Winter is behind us and spring is in full swing. Just as the trees are budding and flowers are blooming, you can also embrace the spirit of growth and regeneration that spring inspires. That makes this a fantastic time to set health and wellness goals. 

Mind Your Sun Exposure

Spring also means more time outside enjoying all that sunshine and fresh air. Although sunlight is great for boosting mood and energy levels, it comes with serious safety issues as far as skin care is concerned. Sun exposure can cause serious cellular damage that can lead to skin cancer down the road, even if you don’t get a sunburn or a tan. 

If you’ve been lax about sunscreen usage in the past, make this the year you commit to protecting your skin outdoors. Use sunscreen with an SPF of 30 or more on any exposed areas of skin. Make sure to pay attention to which form of sunscreen you use. Mineral and chemical sunscreens are both effective. However, chemical sunscreen doesn’t kick in until 30 minutes after application, so put it on before you’re ready to head outside.

Focus on Oral Health 

When it comes to health and wellness, we tend to focus on things like diet and exercise as the beginning and end of taking care of ourselves. Although those are certainly important, they hardly encompass the full picture of health. Oral health is one part of the wellness equation that is too often overlooked. For example, according to the American Dental Association, nearly half of U.S. adults don’t visit the dentist for cleanings every six months as recommended.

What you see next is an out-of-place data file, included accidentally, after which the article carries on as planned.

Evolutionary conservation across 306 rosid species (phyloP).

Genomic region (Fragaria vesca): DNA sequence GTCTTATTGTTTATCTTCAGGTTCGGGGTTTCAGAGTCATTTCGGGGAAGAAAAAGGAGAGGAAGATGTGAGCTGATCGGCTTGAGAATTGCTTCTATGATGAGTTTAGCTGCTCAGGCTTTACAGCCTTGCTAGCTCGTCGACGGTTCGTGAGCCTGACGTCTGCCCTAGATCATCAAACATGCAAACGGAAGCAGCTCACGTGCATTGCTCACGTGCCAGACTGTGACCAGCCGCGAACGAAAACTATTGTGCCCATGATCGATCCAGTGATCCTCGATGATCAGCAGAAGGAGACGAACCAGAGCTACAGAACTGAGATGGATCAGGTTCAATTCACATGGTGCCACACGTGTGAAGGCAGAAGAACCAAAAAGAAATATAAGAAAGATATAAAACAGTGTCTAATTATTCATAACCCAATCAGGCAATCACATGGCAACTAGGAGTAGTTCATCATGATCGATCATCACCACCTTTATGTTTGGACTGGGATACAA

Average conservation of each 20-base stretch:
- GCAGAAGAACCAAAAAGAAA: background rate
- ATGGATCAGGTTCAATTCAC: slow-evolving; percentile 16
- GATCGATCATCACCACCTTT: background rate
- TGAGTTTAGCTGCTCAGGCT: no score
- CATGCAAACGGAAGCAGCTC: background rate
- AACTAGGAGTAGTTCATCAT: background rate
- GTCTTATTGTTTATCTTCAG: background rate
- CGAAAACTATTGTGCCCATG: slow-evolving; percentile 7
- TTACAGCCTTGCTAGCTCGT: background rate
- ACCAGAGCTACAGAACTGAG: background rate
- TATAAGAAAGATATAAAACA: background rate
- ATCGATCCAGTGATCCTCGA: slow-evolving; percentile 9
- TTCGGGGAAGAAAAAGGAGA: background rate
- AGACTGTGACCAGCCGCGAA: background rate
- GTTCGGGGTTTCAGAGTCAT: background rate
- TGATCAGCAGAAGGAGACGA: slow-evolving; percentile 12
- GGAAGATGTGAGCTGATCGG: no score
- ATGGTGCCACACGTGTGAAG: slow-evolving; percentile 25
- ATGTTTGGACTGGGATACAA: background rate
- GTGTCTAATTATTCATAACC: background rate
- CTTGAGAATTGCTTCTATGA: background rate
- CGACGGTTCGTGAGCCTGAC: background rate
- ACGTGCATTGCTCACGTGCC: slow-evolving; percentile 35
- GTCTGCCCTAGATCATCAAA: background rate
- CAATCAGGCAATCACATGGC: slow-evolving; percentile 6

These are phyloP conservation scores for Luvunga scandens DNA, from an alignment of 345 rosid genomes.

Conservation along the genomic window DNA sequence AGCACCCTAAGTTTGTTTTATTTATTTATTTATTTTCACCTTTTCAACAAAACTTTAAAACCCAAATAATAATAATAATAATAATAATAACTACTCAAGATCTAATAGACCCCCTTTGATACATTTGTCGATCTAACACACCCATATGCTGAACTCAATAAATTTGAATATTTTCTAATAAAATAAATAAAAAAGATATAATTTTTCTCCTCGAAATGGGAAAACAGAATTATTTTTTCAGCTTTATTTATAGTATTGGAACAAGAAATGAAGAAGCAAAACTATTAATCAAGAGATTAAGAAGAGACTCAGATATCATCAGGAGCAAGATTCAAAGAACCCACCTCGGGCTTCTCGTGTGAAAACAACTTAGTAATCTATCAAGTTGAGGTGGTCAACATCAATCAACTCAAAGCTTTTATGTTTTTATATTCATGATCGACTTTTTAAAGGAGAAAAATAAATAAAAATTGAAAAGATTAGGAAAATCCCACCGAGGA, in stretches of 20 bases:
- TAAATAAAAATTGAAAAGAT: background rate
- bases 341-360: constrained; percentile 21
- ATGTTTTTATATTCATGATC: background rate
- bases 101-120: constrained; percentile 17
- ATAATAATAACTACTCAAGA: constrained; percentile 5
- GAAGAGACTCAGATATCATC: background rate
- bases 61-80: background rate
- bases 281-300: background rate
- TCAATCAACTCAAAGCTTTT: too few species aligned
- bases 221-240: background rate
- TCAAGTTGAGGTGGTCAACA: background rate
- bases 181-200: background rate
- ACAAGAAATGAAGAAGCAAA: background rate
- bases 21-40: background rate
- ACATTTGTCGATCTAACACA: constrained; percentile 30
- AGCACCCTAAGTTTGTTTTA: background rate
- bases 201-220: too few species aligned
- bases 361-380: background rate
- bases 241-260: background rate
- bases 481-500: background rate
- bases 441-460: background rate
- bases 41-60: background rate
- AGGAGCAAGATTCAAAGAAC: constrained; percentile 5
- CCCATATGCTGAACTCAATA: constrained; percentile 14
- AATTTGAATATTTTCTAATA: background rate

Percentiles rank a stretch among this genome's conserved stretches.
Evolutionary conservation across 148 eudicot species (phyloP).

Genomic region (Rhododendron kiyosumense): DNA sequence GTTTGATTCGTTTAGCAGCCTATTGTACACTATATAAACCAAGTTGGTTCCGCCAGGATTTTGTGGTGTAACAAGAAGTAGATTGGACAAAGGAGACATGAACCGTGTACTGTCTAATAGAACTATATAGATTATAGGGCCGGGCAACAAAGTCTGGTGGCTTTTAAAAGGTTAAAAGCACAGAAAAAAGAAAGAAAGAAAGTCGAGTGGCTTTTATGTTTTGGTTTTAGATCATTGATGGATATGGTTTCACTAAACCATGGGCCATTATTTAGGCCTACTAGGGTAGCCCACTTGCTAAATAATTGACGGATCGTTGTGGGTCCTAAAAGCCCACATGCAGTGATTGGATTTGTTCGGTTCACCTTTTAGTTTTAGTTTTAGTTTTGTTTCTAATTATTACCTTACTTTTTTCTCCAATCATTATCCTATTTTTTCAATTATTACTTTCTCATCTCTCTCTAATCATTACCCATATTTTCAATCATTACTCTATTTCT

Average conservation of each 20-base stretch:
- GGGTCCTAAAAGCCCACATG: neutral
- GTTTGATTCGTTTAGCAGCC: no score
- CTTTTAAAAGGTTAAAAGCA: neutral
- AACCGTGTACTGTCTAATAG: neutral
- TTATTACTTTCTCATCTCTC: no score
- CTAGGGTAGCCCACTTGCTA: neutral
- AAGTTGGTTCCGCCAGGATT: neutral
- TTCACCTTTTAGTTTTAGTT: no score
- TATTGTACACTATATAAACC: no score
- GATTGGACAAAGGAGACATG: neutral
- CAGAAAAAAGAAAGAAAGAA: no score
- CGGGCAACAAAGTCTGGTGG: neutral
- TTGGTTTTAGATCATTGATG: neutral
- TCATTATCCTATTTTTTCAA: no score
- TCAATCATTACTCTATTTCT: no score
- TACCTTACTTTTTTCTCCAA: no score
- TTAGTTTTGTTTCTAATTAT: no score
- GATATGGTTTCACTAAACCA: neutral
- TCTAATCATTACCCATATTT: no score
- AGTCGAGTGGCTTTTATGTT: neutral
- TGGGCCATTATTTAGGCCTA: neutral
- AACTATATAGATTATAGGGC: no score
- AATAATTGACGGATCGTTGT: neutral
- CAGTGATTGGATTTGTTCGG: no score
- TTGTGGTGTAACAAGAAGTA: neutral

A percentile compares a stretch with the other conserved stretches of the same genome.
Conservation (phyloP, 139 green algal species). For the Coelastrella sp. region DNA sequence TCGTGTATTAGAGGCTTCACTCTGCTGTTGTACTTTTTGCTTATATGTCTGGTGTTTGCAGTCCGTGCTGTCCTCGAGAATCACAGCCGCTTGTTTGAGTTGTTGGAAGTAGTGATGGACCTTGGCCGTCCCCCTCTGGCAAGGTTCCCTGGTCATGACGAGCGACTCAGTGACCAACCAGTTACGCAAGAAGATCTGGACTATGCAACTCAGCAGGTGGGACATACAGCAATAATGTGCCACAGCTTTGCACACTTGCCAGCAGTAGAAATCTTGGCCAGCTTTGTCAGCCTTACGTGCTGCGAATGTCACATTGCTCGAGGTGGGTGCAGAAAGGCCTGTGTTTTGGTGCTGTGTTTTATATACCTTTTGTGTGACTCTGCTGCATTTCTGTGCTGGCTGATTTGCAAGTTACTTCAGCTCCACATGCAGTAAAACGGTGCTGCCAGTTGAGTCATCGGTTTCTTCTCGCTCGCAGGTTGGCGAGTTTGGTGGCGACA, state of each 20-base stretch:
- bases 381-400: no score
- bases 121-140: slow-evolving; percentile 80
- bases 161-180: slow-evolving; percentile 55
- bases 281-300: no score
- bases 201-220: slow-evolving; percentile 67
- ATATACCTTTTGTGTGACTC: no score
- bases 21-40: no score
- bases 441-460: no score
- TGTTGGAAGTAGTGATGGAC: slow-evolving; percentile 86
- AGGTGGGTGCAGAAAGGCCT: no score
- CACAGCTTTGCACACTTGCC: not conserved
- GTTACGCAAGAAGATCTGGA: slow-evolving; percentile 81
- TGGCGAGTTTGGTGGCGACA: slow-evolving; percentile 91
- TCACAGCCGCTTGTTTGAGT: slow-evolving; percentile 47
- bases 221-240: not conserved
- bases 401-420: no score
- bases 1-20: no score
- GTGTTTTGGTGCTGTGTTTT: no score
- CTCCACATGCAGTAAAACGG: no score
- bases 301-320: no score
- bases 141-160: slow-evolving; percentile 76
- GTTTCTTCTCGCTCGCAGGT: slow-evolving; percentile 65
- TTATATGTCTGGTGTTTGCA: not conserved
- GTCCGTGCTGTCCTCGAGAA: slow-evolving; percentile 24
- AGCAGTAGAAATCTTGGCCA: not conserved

This spring, commit to oral health improvement. In addition to regular cleanings and daily brushing and flossing, you may want to consider an alignment treatment. Even mild overcrowding can lead to poor oral health since too-close or overlapping teeth can be far more difficult to clean and floss. Talk to your dentist about the severity of your misalignment in order to determine a treatment option.

Reduce Emotional Vulnerability 

Finally, consider setting some goals this spring in order to reduce your emotional vulnerability. This term refers to how likely you are to be overwhelmed or ruled by your emotional state. A whole world of factors can increase emotional vulnerability, from financial instability to proper nutrition to how recently you drank a glass of water. 

Although the larger, life-level factors such as income might need months or more to address, there are several significant lifestyle changes you can make right now to reduce emotional vulnerability. For example, basic self-care such as staying hydrated, eating healthy, and getting exercise each day can go a long way toward helping you cope with difficult emotions. Add in therapy or a daily meditation or journaling practice, and you will find that you’re far less reactive to challenging or negative emotions. You can also set yourself up for basic self-care success by investing in items like a reusable water bottle, or a beautiful journal you can’t wait to use. Maybe try out a vegetable CSA or splurge on a new pair of earbuds or a yoga mat to enhance your exercise. 

Remember, the goal here isn’t to get rid of bad feelings — that’s not possible, and it wouldn’t be good for you anyway. Difficult emotions serve a purpose, such as alerting us to danger or telling us when something has gone wrong. However, we tend to overvalue and cling to these emotions in ways that don’t serve a positive purpose. Reducing emotional vulnerability makes you better able to recognize what that feeling is telling you, address it if needed, and then allow it to pass. 

These are just a few examples of ways you can improve your health this spring. Take some time to think about your goals and what kind of steps you can take to reach them. Embrace the spirit of growth, and remember: It’s your time to bloom! 

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By Paige Johnson

Photo by Tim Goedhart on Unsplash